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Threat: New activity cluster

Silver Sparrow

Silver Sparrow is a macOS activity cluster with fully functional distribution methods and infrastructure but no final payload.

Pairs with this song

Editors’ note: While the analysis and detection opportunities remain applicable, this page has not been updated since 2022.


In February 2021, Red Canary discovered an activity cluster we named Silver Sparrow when we identified a strain of macOS malware using a LaunchAgent to establish persistence. Distributed via downloads from AWS S3 buckets, malware dropped by Silver Sparrow relies on installation through macOS PKG files. We analyzed two versions of Silver Sparrow malware: The first version contained a Mach-O binary compiled for Intel x86_64 architecture only, and the second version included a Mach-O binary compiled for Intel x86_64 and M1 ARM64 architectures. The downloader was novel because of the way it used JavaScript for execution and the appearance of a related binary compiled for Apple’s new M1 ARM64 architecture. During installation, the malware executed JavaScript commands to orchestrate the creation of files and scripts for persistent execution. These files attempted to download a future payload determined by a file from an additional S3 bucket retrieved every hour.

Since we observed multiple files and components on victim machines, we decided to cluster all the suspicious artifacts under the Silver Sparrow activity cluster, including an unusual ._insu file that seems to instruct the malware to remove itself from an endpoint.

Thanks to our friends at MalwareBytes, we determined that the Silver Sparrow activity cluster affected tens of thousands of macOS endpoints across 164 countries as of February 2021, including high volumes of detection in the United States, the United Kingdom, Canada, France, and Germany. Although we never observed Silver Sparrow delivering additional malicious payloads, it was operationally mature and affected many thousands of machines worldwide.

Overall, Silver Sparrow is interesting and unique because:

  • At the time of analysis, its malware was compatible with M1 ARM64 and Intel chipsets. Researchers have uncovered very few threats for the M1 ARM64 architecture because the architecture is young.
  • Its installer packages leverage the macOS Installer JavaScript API to execute suspicious commands. This is the first malware we’ve seen do this.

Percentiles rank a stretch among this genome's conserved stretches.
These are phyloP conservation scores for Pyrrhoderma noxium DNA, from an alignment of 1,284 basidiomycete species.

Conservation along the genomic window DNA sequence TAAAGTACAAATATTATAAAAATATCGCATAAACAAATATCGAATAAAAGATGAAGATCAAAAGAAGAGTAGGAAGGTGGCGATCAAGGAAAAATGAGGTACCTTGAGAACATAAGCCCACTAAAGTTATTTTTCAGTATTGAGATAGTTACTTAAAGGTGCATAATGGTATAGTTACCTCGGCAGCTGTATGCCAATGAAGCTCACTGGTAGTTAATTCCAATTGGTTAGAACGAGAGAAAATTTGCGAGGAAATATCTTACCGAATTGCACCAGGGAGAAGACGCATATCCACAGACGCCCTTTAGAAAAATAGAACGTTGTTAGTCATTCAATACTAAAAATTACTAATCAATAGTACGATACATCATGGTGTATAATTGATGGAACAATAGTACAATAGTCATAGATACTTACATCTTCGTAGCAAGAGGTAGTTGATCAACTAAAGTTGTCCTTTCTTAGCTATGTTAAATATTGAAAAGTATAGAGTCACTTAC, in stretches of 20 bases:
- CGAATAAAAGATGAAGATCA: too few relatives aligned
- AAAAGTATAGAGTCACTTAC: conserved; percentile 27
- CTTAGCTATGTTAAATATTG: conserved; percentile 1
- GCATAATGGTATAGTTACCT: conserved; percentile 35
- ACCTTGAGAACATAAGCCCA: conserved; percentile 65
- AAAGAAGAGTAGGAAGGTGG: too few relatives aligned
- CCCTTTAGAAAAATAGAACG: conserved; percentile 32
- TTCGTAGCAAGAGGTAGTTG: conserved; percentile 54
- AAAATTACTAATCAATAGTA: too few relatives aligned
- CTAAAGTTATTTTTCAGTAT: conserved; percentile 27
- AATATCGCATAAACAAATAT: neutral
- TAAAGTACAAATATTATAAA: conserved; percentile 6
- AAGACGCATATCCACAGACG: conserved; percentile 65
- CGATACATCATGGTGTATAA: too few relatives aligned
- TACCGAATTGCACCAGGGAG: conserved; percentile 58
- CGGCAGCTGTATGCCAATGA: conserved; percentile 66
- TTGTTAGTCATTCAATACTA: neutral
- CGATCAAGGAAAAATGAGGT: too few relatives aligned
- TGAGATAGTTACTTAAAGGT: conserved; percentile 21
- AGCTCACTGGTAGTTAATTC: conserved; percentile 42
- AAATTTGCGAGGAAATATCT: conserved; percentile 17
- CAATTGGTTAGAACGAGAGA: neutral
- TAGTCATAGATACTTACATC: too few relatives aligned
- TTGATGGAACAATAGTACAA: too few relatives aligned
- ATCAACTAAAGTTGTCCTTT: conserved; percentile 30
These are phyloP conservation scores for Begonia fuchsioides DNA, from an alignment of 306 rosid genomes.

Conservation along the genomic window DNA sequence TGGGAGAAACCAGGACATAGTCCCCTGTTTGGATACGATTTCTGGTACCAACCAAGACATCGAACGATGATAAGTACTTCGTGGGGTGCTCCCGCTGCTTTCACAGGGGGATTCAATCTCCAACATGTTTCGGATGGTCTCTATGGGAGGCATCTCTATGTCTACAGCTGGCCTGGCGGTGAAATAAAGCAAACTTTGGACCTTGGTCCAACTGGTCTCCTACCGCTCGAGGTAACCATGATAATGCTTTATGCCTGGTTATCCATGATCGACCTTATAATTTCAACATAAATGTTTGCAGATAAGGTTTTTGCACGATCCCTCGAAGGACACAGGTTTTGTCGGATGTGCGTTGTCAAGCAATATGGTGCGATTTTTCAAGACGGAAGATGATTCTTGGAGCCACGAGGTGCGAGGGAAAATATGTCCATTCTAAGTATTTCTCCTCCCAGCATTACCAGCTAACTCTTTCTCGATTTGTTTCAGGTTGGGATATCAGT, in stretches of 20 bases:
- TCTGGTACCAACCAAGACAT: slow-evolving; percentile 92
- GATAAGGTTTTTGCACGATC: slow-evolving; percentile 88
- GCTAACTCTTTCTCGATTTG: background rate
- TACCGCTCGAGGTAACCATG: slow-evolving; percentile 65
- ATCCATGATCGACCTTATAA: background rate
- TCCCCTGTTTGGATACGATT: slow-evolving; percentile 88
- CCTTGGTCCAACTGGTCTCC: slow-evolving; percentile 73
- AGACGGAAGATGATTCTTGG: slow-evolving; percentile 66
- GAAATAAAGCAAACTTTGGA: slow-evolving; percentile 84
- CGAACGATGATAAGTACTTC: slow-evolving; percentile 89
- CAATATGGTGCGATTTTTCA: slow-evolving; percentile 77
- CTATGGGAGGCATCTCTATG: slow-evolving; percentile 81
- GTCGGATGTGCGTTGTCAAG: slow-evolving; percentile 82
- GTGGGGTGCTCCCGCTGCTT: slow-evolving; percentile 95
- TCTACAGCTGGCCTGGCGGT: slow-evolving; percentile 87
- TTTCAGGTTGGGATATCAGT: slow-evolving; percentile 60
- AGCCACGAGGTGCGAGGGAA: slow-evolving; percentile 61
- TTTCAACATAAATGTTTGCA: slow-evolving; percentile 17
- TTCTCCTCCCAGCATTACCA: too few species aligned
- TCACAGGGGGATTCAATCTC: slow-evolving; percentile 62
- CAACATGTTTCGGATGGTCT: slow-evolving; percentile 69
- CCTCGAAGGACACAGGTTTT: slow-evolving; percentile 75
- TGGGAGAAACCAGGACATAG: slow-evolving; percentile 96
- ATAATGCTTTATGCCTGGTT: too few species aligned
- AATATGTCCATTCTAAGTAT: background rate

• Its infrastructure was hosted on AWS S3, making it hard to block outright. The decision to use AWS infrastructure suggests an operationally mature adversary.

Take action

We included some detection opportunities below to help identify Silver Sparrow activity. Also, see the macOS trends page for defense strategies to protect yourself from macOS threats.

Detection opportunities

PlistBuddy utility manipulating LaunchAgent

The PlistBuddy command is a built-in tool in macOS that allows administrators to manipulate property list, or plist, files used to configure various parts of the macOS operating system. Silver Sparrow used the command to manipulate LaunchAgent plists and allow persistence. PlistBuddy with the command line including RunAtLoad indicates an adversary is specifically manipulating a LaunchAgent or LaunchDaemon’s capability to execute code at boot.

process  == 'PlistBuddy'
command_line_includes ('RunAtLoad')

Sqlite3 loading the Quarantine file

The Quarantine feature of macOS prevents certain file types from easily executing after being downloaded from the internet. The system keeps a record of all downloaded files in a SQLITE database at ~/Library/Preferences/*. Silver Sparrow malware and other macOS threats commonly query this record using the sqlite3 command to determine where they were downloaded from to report back to the adversary for metrics (i.e., whether or not the deployment path was successful).

process_name == ('sqlite3')
command_line_includes ('LSQuarantineDataURLString')
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